If all good things must come to an end, then it had to happen sooner or later. After 7 years and nearly 400 tips, DIY projects, yarns, and wordy expressions of opinion, we have decided to end our Monday posts and shut down the website. We will still be sharing tips and great information on our facebook page, and pictures of both the practical and eye candy variety on Instagram. So as we and technology move along, please move with us and like and follow us at either or both of those locations. And as always, feel free to swing by and say hi when you share an anchorage with Eurisko. Thanks for all the support. See you out there.
Whenever we mention eating fermented foods, the initial reaction from the undereducated is "Ewww, that makes me sick just to think about it." Hmm, yet these same people post every Starbucks trip on Facebook and talks about craving chocolate, two foods that have both undergone the fermentation process, as have beer, wine, tea, cheese, sour cream, cream cheese, bread, yogurt, and many other "normal" foods. So before you turn up your nose and decide this post can't possibly be of any interest to you, let's look more closely at fermentation.
The most important aspect of fermented foods is that they are alive. Most of us understand the health benefits of eating yogurt, many of which pertain to the microorganisms (probiotics and enzymes) that are alive in the yogurt. Our body needs (and even craves) fermented foods to function properly. Man has evolved with fermented foods, initially as a means of preservation, and we have been eating these foods for thousands of years. Some ferments, such as yogurt, are not "wild", meaning a culture must be added to initiate the process, but the ferments we will talk about today are wild ferments. There is no need to add anything but salt in order to preserve cabbage, carrots, peppers, just about any vegetable, and even eggs.
We all know that pickles are simply pickled cucumbers. This is an example of a wild ferment. Kimchi, sauerkraut, pickled peppers and vegetables are other foods that ferment, or "pickle," by using the cultures that occur naturally on the foods, rather than adding them like yogurt or miso.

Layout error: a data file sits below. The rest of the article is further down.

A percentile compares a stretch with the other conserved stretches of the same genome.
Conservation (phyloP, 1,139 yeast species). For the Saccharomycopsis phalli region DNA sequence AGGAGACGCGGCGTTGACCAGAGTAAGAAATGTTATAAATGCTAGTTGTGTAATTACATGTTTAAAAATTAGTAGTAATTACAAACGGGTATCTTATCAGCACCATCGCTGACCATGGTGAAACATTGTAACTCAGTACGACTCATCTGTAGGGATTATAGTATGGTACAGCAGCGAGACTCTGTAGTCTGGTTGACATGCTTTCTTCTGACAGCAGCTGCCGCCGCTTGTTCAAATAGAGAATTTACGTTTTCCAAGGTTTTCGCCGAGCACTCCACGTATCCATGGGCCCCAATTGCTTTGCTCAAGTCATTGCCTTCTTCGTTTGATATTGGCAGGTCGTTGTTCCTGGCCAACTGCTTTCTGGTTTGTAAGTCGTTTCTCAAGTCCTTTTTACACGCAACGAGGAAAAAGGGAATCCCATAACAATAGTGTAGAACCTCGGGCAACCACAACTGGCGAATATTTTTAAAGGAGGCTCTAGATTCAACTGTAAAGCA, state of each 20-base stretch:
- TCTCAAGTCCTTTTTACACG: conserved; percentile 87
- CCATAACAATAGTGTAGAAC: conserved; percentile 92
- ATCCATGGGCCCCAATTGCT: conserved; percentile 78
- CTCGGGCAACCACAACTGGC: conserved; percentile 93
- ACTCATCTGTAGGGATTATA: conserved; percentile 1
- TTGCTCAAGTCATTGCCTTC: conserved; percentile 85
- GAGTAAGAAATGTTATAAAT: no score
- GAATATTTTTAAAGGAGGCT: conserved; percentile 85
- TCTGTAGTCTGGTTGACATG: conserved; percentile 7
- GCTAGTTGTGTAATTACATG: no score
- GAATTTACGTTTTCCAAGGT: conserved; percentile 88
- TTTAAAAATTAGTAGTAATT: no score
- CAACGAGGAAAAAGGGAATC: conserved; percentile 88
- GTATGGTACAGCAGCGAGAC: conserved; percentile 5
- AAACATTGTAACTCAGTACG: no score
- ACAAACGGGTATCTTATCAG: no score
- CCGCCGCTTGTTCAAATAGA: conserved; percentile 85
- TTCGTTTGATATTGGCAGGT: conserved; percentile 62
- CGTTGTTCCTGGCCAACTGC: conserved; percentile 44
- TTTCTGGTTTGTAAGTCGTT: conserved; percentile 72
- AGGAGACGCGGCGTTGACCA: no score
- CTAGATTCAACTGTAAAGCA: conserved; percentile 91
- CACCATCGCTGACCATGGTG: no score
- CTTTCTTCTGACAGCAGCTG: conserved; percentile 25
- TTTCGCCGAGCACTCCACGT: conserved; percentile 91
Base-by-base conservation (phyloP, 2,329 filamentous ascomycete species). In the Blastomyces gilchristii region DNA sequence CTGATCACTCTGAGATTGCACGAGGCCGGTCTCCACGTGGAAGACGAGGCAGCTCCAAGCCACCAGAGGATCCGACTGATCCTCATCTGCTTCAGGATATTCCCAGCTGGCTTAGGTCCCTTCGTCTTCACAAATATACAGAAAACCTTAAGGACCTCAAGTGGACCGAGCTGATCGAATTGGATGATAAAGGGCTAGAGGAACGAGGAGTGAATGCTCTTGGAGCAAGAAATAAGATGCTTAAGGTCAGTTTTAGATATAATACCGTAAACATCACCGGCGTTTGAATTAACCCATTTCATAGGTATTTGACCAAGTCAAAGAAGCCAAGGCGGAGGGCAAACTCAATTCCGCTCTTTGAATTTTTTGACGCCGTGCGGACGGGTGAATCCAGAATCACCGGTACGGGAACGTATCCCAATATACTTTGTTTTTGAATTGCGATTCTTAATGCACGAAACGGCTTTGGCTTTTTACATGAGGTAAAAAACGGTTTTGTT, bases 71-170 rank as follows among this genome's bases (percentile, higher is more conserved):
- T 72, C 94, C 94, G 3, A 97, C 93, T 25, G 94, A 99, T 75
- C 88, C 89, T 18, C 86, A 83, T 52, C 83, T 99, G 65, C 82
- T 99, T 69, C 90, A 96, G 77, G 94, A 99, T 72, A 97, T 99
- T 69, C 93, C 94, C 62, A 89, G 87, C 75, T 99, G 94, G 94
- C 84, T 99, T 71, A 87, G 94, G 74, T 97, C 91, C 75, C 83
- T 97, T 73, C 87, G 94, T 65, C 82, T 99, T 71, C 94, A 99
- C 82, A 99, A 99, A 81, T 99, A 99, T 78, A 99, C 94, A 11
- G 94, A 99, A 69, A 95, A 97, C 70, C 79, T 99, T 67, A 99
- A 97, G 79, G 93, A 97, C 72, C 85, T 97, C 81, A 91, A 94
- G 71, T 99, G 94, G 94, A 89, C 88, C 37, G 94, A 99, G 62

We started our fermentation experiment by making kimchi, but quickly progressed to pickling any appropriate produce that we found on sale at the market, including cucumbers, jalapenos, and carrots. Food that will spoil in a few days without refrigeration lasts for weeks once it has been pickled. Not only is this a great resource for those of us living simply, but fermented foods taste divine! I find myself craving kimchi, a food Dave was convinced I would not even try, much less request. We now keep two jars of kimchi: one "cooking" and one that we eat out of every few days. We try to let it ferment for four or more days before we start eating it, so that it has the full flavor and health benefit, but we have kept kimchi for over three weeks: still perfectly preserved and tasty.
Let's start with the basic kimchi recipe, to which you can add any vegetables or simply replace with cucumbers or peppers once you are ready to start experimenting.
Pull leaves off a head of cabbage. We don't cut the cabbage because it will spoil more quickly once it is cut.
Cut the leaves into slightly larger than bite-sized pieces.
Rub the cabbage with salt. This is easiest to do in a large bowl. Use 1/2 to 3/4 tablespoon salt for a quart of kimchi. The higher the temperature is outside the more salt you should use, keeping in this range. The salt inhibits the growth of "bad" bacteria until the "good" bacteria can take over and begin fermenting the food.
Add carrots, hot peppers, and garlic to taste. Hand mix all ingredients with the salted cabbage to cover them with salt, as well. Pack the vegetables into a quart jar.
Fill with water.
Place a "lid" made of a small piece of cabbage leaf that completely covers the top of the jar and sort of pushes the food into the water. This ensures that all the food is covered.
Place a real lid on the jar loosely and store it in a container to catch the liquid that is expelled as the food begins to ferment. This only happens the first day or so, depending on the temperature. The cooler it is the longer it will bubble.
Wait a few days and eat.
The first time you make kimchi, we recommend you try some every day, just so you know the changes it goes through and to find the day you start to like it best. As with everything, use a clean utensil every time you get into the jar and never put removed kimchi back into the jar. If you don't eat everything you have pulled out, throw it away rather than contaminating the rest of the jar.
By chance, we discovered a use for the extra juice left over once we had eaten all the pickled jalapenos. We had a few hard boiled eggs that were not going to last much longer before they rotted, so I put them in the pickled pepper juice. The next day we had wonderfully pickled hard boiled eggs for no effort, using what we had otherwise planned on throwing away.
Dave first learned of the health benefits and ease of fermenting foods from Sandor Katz and his book Wild Fermentation. The social, historical, and political issues associated with fermented foods are also discussed in this book. If you are still not sure about fermenting your own foods, you will be after reading any of Katz's writings. Give it a try. All you have to lose are a few leaves of cabbage. And you might just realize what your body has known all along: there is nothing "gross" about fermented foods. Another cup of coffee, anyone?
We have talked in the past about how some cruisers finance the dream, but MONDAY we'll get a bit more specific and share how we have found work in different ports, time after time. The reason for our success may not be what you are expecting.
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